VA Pension benefit (Aid & Attendance) rules will likely borrow a few Medicaid concepts under legislation proposed by North Carolina Senator Richard Burr and Oregon Senator Ron Wyden. Thanks to the kindness of Senator Burr’s office, I have managed to grab a copy of the bill and I will outline the basics below. But first . . .
I Told You So!
I have been belly-aching for a long time about unscrupulous annuity sales people masquerading as “veterans’ benefit advisors” to sell expensive, inappropriate, and occasionally harmful annuities. And, yes, a few attorneys have used high pressure tactics to sell unnecessary trust services at inflated prices. So, I was gratified to learn that I wasn’t alone.
The Senate Ordered a Report.
About a year ago Congress asked the Government Accounting Office (GAO) to look at the entire issue of abusive sales tactics directed to aging veterans as well as the effectiveness of the VA at policing these activities. In an interesting report (VETERANS’ PENSION BENEFITS – Improvements Needed to Ensure Only Qualified Veterans and Survivors Receive Benefits, May 2012) the GAO cited numerous abusive sales tactics.
The GAO used undercover agents posing as the children of aging veterans. Some of the telephone conversations were recorded and are available. A recording of some of the conversations can be found online at the GAO website (look under “VIDEO” on the right hand side).
The report found the VA had unclear guidance and inconsistent decisions (I have long noted that with regard to trusts). Some services actually harmed the veterans, the report noted, and some ‘advisors” charged prohibited fees. The report also cited a number of cases involving huge amounts of money (in one case over a million dollars) transferred immediately prior to applying for benefits. Question that has puzzled me: Why would anyone want to transfer $1,000,000 simply to pick up another $1,500 or $2,000 a month?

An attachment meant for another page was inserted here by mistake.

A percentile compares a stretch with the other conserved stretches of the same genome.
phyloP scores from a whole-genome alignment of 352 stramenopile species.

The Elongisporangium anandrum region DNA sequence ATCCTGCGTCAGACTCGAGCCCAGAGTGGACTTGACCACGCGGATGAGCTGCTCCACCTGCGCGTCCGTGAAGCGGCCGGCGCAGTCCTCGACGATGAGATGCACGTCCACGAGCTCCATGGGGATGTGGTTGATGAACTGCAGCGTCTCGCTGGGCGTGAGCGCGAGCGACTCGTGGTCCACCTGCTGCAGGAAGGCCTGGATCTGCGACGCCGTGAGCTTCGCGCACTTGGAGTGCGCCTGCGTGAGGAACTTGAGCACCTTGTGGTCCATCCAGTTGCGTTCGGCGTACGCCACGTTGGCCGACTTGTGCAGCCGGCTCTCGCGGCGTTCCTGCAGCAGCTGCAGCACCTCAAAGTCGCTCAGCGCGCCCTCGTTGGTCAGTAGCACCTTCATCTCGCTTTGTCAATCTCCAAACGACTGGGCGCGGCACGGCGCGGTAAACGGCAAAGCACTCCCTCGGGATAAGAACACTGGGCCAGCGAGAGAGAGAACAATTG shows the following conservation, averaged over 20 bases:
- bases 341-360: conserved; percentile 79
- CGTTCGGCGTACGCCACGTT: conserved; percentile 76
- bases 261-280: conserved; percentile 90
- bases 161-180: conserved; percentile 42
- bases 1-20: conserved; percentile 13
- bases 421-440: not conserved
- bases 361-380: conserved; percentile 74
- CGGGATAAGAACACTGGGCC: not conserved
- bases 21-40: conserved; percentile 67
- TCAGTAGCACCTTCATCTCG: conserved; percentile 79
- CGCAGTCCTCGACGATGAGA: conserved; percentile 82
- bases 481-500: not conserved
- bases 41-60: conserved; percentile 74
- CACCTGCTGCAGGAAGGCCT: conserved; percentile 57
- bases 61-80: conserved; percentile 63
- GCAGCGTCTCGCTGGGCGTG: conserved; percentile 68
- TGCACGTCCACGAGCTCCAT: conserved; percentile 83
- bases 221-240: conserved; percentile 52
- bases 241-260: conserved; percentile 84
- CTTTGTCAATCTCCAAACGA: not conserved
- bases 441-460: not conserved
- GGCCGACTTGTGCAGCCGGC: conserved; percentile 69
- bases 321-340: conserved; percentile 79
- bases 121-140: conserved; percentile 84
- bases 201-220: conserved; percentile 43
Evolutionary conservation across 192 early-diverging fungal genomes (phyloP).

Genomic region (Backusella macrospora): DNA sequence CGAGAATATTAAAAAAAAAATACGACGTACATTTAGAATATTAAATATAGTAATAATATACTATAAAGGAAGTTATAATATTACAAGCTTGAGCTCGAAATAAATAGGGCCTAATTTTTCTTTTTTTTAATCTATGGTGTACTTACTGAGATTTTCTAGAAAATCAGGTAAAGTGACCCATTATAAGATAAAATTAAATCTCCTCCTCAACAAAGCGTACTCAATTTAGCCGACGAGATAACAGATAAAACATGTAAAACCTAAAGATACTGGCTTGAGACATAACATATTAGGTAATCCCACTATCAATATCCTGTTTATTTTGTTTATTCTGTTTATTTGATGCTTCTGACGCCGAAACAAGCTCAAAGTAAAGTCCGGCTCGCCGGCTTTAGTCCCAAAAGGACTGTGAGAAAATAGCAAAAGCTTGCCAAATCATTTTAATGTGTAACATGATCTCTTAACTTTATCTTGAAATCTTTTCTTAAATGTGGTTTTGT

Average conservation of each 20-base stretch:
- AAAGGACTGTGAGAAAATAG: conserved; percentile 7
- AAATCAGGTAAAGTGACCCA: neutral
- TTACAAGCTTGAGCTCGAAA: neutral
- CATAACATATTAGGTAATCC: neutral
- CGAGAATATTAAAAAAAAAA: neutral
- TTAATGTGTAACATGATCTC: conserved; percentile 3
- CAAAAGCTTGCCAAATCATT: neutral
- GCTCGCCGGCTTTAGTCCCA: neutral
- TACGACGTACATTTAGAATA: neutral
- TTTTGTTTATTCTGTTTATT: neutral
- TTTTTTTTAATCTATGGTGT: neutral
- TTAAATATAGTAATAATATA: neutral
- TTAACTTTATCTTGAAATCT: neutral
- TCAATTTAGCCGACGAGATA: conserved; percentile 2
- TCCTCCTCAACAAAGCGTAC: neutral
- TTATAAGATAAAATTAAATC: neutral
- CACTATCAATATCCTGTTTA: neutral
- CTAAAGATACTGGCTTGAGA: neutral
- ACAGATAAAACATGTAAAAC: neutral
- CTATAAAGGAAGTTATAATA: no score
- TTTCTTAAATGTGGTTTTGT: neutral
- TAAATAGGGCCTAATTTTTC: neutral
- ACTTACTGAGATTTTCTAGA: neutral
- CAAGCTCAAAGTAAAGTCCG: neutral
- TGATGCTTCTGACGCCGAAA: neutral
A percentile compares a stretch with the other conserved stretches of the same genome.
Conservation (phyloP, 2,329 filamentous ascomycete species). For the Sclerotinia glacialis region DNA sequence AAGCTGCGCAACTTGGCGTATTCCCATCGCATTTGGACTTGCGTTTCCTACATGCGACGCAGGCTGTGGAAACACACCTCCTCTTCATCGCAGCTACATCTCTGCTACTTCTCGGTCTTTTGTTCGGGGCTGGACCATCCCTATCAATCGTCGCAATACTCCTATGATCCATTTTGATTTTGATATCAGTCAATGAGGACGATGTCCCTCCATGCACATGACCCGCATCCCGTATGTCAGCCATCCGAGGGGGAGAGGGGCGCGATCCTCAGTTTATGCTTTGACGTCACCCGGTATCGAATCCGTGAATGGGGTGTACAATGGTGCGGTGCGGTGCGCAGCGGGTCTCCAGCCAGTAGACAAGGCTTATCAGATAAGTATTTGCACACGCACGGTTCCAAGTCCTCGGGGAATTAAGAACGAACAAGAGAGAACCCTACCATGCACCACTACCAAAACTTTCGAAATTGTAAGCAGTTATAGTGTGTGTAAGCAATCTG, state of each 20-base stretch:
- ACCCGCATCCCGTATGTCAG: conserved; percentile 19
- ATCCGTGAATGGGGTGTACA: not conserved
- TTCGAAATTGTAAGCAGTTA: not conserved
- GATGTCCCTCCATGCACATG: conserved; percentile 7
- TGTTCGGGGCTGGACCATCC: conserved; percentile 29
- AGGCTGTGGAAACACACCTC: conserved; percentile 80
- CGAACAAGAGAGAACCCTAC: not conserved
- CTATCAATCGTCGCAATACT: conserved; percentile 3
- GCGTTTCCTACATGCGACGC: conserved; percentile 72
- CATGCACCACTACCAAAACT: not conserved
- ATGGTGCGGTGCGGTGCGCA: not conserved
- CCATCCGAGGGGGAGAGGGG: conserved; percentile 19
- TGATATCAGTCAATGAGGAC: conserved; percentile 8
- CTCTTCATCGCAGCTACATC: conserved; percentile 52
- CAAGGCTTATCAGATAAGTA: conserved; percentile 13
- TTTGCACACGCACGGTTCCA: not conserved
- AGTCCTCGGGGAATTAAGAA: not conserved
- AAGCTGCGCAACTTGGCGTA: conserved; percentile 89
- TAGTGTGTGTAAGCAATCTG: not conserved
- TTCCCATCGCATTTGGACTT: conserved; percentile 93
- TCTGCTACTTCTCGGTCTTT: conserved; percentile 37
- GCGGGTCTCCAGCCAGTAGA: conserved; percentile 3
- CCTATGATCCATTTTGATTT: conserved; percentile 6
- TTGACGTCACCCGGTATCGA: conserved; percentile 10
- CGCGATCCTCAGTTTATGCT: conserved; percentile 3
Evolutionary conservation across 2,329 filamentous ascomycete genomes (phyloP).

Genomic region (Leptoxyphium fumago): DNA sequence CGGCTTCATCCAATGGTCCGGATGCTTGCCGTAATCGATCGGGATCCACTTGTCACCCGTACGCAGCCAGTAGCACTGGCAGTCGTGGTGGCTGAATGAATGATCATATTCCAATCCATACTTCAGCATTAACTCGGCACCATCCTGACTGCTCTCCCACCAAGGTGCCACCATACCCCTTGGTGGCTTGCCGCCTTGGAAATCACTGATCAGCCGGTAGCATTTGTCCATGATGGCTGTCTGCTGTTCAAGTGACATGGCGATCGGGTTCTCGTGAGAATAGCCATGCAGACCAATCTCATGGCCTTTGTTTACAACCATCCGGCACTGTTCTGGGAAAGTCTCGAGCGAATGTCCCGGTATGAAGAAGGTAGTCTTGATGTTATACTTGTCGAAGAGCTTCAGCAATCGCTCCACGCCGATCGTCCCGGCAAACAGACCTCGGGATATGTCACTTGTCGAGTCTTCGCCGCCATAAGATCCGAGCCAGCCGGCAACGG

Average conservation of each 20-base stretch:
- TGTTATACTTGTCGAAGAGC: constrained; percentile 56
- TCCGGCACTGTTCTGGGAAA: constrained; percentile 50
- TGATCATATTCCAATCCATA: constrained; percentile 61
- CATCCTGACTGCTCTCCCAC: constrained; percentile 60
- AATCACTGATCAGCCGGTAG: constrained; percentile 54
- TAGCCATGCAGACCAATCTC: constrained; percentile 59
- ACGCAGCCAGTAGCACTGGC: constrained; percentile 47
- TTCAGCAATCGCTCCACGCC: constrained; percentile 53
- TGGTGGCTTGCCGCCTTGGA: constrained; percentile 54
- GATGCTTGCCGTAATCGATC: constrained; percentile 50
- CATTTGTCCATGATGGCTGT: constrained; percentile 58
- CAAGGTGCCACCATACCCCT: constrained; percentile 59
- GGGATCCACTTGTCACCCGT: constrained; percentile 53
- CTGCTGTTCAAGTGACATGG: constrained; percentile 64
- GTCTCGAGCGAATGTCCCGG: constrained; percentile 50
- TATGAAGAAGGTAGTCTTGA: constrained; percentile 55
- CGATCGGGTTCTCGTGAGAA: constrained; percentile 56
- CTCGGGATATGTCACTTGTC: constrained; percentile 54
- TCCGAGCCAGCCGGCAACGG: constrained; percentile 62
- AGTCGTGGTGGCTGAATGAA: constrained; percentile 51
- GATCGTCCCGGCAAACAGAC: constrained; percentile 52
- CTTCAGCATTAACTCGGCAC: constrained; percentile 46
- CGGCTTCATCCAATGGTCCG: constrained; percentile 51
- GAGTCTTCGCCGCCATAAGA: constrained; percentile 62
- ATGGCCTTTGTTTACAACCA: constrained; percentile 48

The report urged Congressional action and suggested lookback rules and penalties similar to Medicaid.
As part of the GAO Report, a letter from the VA indicated that they were working on pre-filing asset transfer regulations and anticipated having those complete in December, 2013.
The Senate Held a Hearing
On June 6, 2012, the Senate Special Committee on Aging held a hearing under the title “Pension Poachers: Preventing Fraud and Protecting America’s Veterans.” The hearing lasted about two hours and can be viewed online. The video is interesting and some of the participants were clearly uncomfortable. The grillees were Dan Bertoni (GAO), Lori Perkio (American Legion), Kristi Schaffer (daughter of a veteran), Emily Schwarz (Veterans Financial, Inc. . . . one of the “bad guys” – they absolutely skewered her) and David McLenachen (U.S. Department of Veterans Affairs . . . who received a senatorial scolding for laxness).
My biggest complaint: The senators and the panelist from the American Legion and the VA equated legitimate advisors (mainly attorneys) undertaking perfectly legal planning activities with the trolls who are outrageously ripping off veterans with inappropriate and expensive annuities.
It is unfair for Congress or an executive agency to whine that people should not avail themselves of legal planning techniques which respect to which the federal agency has been fully aware (for years) and fully capable of controlling or curtailing (for years) through regulation. Stop whining, stop the cop-out of “oh, it’s legal but it really wasn’t supposed to be that way” . . . and do something. In the meantime, I am remiss as an attorney if I do not explain those rules to my clients.